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  • Kate
    January 1, 1970
    I have read every Madeleine L'Engle novel and while I like some much better than others I enjoy all of them at least in part. This is not one of my favorite books by her but it is still quite good. Her writing style always engages me and I find at least one character in every one of her books that I can relate to in some way.
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  • Denice Hein
    January 1, 1970
    After the movie, this continuation of Meg, Charles Wallace and Calvin's adventures is wonderful! I was super excited to see that a series was written and suprised to find out this one isn't the first one after Wrinkle in Time! It's a fabulous stand alone that will stir readers' imagination and desire for more. 2-5th graders will keep this one off the shelf.
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  • Natalie Waddell-Rutter
    January 1, 1970
    It's a perfectly fine story, but it felt really familiar. I think L'Engle used the idea of Naming Mr. Jenkins and the cherubim in another of the Time Quartet books. For a kid just starting to read the series, it would be quite enjoyable. It's short, too, so easy to finish.Sadly, I also wasn't a bit fan of the illustrations, mainly because they pinned down exactly what the Mrs. Ws looked like, which wasn't what I'd pictured in my head. It wasn't that the illustrations were bad. They just didn't m It's a perfectly fine story, but it felt really familiar. I think L'Engle used the idea of Naming Mr. Jenkins and the cherubim in another of the Time Quartet books. For a kid just starting to read the series, it would be quite enjoyable. It's short, too, so easy to finish.Sadly, I also wasn't a bit fan of the illustrations, mainly because they pinned down exactly what the Mrs. Ws looked like, which wasn't what I'd pictured in my head. It wasn't that the illustrations were bad. They just didn't match my mental picture. It's also why I'm not sure I want to see the movie.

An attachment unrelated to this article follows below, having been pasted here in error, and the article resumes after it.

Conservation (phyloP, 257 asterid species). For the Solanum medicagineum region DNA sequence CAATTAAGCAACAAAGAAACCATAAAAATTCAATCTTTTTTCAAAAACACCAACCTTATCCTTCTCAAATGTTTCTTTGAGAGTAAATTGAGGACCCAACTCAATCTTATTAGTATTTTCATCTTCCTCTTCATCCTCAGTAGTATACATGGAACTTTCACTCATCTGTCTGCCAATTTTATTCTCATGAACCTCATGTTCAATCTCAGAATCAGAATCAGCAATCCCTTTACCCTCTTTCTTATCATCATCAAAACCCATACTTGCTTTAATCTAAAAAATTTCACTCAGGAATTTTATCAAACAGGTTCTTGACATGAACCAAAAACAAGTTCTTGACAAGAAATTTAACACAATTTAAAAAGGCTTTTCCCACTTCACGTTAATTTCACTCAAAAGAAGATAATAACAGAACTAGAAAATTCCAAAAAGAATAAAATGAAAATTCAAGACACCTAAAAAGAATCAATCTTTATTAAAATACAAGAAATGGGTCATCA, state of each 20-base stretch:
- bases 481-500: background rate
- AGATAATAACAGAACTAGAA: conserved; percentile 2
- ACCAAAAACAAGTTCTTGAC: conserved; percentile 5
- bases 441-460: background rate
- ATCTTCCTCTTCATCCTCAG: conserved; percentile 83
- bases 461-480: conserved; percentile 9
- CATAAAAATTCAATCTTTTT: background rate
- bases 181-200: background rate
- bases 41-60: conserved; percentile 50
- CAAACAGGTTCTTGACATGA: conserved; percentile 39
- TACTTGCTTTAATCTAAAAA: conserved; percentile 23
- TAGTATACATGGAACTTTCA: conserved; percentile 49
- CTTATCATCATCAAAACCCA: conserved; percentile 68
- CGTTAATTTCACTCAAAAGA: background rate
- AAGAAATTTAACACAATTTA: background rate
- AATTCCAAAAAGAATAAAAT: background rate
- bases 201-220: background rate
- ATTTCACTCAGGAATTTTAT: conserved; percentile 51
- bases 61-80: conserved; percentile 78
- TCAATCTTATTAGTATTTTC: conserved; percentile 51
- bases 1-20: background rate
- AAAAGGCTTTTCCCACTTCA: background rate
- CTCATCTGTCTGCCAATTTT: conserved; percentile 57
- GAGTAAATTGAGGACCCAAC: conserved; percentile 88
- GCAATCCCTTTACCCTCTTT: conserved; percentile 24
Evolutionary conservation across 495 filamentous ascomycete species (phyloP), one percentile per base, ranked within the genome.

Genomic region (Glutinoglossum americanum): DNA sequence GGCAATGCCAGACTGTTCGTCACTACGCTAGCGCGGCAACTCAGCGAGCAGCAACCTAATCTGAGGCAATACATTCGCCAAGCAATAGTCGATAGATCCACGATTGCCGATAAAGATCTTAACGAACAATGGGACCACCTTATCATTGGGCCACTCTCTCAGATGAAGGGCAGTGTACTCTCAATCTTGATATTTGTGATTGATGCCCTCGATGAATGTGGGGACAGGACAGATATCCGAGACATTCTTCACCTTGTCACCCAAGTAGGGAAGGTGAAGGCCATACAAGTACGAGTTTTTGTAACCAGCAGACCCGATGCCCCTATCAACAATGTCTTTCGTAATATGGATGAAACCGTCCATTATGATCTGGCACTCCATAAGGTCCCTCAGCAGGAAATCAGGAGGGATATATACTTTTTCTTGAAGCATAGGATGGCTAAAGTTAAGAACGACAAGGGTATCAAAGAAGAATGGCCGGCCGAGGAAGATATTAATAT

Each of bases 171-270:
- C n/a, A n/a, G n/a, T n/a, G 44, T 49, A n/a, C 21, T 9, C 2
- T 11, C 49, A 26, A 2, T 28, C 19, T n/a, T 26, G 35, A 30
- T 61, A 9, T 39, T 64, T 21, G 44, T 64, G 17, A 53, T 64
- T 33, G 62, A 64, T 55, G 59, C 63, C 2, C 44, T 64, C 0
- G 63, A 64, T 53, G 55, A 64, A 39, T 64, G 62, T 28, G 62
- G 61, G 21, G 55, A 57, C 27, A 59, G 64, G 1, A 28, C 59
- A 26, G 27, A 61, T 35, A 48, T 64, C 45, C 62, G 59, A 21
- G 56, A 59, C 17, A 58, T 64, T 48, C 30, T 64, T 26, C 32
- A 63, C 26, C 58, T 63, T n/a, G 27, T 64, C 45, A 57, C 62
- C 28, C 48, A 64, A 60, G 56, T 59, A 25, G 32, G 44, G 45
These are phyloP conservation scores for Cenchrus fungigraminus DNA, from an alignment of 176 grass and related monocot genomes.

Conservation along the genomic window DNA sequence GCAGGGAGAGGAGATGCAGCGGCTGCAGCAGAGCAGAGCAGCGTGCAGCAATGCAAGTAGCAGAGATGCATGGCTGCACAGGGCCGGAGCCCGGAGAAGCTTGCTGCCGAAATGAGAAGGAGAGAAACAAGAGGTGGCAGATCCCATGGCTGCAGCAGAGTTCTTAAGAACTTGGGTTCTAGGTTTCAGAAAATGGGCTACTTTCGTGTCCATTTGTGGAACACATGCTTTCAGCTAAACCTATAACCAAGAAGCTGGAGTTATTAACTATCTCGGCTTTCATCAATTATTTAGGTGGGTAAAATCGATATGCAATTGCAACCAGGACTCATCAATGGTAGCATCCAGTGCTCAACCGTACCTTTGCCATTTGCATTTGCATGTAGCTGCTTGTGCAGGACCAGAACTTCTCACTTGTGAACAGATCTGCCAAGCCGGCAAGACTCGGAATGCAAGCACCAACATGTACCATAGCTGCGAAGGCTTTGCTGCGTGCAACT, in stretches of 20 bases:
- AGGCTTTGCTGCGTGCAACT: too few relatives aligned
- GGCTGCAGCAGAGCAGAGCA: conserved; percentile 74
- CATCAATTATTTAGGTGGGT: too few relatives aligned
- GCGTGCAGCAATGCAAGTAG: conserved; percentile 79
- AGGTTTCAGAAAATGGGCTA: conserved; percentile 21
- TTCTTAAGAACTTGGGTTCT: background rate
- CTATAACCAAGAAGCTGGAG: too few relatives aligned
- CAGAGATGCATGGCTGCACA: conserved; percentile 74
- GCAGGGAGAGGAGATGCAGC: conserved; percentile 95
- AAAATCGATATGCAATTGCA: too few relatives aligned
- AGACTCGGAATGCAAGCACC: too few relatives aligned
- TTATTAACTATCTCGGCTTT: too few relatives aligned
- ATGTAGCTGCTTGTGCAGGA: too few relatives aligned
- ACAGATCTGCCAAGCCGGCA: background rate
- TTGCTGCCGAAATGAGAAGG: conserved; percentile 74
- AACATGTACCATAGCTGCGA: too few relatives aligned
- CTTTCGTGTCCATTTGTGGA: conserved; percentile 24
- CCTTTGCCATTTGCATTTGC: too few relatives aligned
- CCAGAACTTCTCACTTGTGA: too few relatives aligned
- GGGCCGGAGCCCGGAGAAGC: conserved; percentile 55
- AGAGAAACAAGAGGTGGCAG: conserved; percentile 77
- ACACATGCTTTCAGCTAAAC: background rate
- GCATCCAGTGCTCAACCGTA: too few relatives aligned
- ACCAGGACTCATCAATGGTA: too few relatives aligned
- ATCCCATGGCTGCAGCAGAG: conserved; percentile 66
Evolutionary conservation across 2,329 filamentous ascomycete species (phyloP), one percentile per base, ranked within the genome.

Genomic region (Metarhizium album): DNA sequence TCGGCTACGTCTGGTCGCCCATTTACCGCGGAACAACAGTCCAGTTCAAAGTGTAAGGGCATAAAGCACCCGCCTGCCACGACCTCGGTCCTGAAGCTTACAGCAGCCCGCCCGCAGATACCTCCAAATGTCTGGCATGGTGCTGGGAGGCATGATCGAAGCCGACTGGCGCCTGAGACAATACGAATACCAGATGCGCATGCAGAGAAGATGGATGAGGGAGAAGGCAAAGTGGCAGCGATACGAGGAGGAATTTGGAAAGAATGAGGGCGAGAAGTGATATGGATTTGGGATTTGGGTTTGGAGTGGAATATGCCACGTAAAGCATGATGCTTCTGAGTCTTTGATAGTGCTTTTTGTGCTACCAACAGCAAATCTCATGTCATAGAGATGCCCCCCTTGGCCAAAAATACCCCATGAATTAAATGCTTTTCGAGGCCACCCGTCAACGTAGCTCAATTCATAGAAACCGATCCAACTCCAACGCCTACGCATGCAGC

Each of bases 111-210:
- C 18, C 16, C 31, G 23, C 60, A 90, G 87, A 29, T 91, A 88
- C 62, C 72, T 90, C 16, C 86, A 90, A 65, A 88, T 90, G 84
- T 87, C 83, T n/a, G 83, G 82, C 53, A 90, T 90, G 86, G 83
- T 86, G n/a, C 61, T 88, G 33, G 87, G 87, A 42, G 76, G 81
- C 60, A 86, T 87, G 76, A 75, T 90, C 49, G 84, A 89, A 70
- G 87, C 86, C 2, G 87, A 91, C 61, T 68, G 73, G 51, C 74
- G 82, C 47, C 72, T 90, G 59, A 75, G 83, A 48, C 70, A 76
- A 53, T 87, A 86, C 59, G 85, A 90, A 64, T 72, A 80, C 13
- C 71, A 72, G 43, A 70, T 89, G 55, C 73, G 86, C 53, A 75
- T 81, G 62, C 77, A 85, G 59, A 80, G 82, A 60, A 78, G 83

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  • Mighty Cookie
    January 1, 1970
    Meh. It's ok I guess. I didn't really like it. (1) because it's too short. They only show Meg's side of the story. (2) What happens after? Idk if it's just me, but it sorta seems . . . Kinda incomplete . . .
  • Ellen Zarate
    January 1, 1970
    This book takes place after A Wrinkle in Time but is on an easier reading level. I think it will make young readers want to pick up the classic, but the chronology isn't ideal.